Henry I, King of England
The “White Ship” was a new, state of the art vessel under command of Thomas FitzStephen. His father had been Stephen FitzAirard, captain of the ship “Mora” under William the Conqueror during his invasion of England in 1066. Captain FitzStephen offered transport to England on his ship to Henry I for his return to England, but since the King had already made other arrangements, he declined. King Henry did, however, arrange for his son, William “Aetheling” Adelin and two of his illegitimate children to sail on the ship.
The familiar account of the events leading up to the sinking as delivered by the known sole survivor state that all aboard had been drinking and partying liberally and by the time they set sail, most on board were very drunk. It is interesting to note that there are conflicting accounts of survivors. Based upon the “Orderic Vitalis”, some believe there were two survivors, the butcher and Geoffrey de l’Aigle.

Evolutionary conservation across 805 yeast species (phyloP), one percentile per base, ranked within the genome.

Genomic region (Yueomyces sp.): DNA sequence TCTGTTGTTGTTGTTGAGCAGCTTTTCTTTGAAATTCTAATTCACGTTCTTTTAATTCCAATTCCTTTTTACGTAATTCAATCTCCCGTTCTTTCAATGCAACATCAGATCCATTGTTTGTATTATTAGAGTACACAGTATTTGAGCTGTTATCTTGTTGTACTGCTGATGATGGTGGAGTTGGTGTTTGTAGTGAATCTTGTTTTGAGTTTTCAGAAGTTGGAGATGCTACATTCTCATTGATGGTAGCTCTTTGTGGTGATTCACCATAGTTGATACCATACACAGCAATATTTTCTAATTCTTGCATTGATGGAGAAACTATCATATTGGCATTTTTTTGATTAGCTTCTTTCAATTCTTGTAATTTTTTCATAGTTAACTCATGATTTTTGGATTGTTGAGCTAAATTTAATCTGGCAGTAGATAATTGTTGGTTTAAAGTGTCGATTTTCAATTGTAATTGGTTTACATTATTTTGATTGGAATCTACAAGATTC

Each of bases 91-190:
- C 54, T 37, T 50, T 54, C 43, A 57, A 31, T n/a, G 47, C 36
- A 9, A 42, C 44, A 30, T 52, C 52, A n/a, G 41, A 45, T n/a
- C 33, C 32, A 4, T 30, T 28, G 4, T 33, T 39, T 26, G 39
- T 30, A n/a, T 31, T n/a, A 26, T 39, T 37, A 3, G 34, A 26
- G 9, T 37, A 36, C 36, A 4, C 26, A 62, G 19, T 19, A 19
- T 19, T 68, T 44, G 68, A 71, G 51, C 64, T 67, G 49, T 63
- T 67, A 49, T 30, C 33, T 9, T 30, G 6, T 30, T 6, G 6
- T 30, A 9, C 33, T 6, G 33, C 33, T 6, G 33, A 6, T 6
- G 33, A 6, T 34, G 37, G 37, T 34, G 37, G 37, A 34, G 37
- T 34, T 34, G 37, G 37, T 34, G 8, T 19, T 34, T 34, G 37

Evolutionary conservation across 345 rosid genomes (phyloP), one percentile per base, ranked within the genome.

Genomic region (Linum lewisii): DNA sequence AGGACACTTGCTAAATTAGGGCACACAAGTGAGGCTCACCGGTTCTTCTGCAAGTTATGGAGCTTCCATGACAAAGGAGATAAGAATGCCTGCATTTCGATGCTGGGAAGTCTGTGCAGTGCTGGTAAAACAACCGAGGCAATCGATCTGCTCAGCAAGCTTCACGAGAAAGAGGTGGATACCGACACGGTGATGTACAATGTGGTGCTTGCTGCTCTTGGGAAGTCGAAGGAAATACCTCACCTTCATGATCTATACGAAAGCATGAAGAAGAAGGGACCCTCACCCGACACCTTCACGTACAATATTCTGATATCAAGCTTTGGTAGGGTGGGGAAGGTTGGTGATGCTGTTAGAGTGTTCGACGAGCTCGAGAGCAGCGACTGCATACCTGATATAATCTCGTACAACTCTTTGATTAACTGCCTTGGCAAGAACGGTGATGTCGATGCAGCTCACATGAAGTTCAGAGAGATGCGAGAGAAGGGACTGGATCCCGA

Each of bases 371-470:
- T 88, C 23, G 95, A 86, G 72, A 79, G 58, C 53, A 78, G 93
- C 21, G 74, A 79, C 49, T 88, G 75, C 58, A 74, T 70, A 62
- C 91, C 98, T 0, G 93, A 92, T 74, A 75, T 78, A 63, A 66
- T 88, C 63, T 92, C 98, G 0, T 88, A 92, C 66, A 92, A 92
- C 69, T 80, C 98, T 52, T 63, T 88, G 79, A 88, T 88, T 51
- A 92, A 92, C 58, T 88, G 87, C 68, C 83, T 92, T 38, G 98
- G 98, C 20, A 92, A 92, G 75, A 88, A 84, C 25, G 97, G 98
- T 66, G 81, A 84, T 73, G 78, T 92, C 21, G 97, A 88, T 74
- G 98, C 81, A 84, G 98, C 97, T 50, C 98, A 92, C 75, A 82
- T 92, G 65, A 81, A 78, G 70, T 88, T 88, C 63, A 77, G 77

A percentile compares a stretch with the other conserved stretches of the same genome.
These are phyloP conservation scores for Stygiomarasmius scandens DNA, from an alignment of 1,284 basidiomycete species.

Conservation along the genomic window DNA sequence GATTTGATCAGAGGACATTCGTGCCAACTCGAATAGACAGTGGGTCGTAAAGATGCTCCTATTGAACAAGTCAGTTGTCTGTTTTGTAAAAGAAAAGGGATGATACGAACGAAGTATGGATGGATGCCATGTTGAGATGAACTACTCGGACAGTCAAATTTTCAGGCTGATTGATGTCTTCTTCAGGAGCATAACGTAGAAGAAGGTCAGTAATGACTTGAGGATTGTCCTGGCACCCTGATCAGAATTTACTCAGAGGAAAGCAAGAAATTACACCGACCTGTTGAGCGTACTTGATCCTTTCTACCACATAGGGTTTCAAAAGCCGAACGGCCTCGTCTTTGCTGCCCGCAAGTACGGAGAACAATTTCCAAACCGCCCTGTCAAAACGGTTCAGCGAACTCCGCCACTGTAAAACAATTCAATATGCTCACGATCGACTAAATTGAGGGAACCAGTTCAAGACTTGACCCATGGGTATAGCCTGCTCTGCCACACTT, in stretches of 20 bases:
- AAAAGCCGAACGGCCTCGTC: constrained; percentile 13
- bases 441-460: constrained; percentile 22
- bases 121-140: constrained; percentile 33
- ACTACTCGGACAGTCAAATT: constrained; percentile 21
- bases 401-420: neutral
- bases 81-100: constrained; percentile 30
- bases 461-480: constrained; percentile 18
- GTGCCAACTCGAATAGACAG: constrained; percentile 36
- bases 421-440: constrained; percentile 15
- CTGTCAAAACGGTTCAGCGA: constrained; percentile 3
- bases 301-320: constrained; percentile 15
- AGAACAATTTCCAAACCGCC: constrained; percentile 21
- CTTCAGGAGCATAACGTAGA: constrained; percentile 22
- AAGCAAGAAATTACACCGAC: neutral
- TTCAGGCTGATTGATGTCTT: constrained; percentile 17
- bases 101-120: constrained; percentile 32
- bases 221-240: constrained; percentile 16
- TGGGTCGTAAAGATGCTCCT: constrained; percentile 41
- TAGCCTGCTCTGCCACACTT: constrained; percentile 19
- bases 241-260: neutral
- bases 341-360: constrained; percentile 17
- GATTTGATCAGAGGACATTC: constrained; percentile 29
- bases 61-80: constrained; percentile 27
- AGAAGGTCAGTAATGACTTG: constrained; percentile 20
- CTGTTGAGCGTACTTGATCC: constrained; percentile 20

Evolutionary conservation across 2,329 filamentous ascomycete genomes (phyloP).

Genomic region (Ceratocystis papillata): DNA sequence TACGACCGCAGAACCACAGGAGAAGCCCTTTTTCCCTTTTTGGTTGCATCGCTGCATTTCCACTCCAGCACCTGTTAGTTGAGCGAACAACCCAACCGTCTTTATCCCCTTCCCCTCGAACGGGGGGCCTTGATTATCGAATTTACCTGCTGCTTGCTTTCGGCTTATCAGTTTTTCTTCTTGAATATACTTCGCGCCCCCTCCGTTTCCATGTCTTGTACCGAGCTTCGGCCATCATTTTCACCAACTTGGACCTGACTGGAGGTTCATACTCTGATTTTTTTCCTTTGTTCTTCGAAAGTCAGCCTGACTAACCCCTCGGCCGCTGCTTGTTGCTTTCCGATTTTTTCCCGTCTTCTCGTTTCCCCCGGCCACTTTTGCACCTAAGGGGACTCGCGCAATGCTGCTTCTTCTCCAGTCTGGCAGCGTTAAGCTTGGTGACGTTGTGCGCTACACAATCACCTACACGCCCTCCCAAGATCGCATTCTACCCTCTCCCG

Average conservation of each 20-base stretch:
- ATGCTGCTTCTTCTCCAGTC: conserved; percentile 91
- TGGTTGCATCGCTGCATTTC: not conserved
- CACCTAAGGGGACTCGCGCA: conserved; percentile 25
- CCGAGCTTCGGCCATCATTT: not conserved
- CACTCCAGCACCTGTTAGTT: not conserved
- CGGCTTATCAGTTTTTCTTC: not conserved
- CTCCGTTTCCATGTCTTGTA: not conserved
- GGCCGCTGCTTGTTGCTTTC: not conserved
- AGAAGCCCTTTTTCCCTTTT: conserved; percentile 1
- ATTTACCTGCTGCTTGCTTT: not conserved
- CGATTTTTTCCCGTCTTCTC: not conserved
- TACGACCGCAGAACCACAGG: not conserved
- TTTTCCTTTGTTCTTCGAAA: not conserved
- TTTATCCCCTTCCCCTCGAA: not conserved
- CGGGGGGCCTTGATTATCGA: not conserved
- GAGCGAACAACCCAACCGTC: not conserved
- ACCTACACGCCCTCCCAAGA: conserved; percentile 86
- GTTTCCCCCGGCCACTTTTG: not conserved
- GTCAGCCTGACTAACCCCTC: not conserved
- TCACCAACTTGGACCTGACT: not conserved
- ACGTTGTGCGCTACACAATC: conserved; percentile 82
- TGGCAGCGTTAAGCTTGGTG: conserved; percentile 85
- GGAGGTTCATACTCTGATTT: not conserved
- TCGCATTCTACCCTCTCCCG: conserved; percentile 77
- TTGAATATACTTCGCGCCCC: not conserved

Amidst the drunken revelry described by the survivor, a challenge was issued to the Captain to overtake the King’s own ship, which had set sail earlier. Upon setting off, the White Ship struck a hidden rock in the shallow waters of the channel, quickly capsizing and sinking.
Stephen of Blois, King of England
Those on shore saw what was occurring and sent a boat out to get William “Aetheling” Adelin, the King’s son, who was on his way back to shore when he heard his half-sister Matilda du Perche cry out for help and had the boat return to assist. Unfortunately, there were several scrambling to get on board the small boat, causing it to be swamped and to sink. William drowned right along with his half-sister and all the other unfortunate passengers. The common belief through the centuries has been that the Captain, Thomas FitzStephen, upon hearing of William Adelin’s drowning, just surrendered to the waters and drowned rather than take such terrible news back to the King.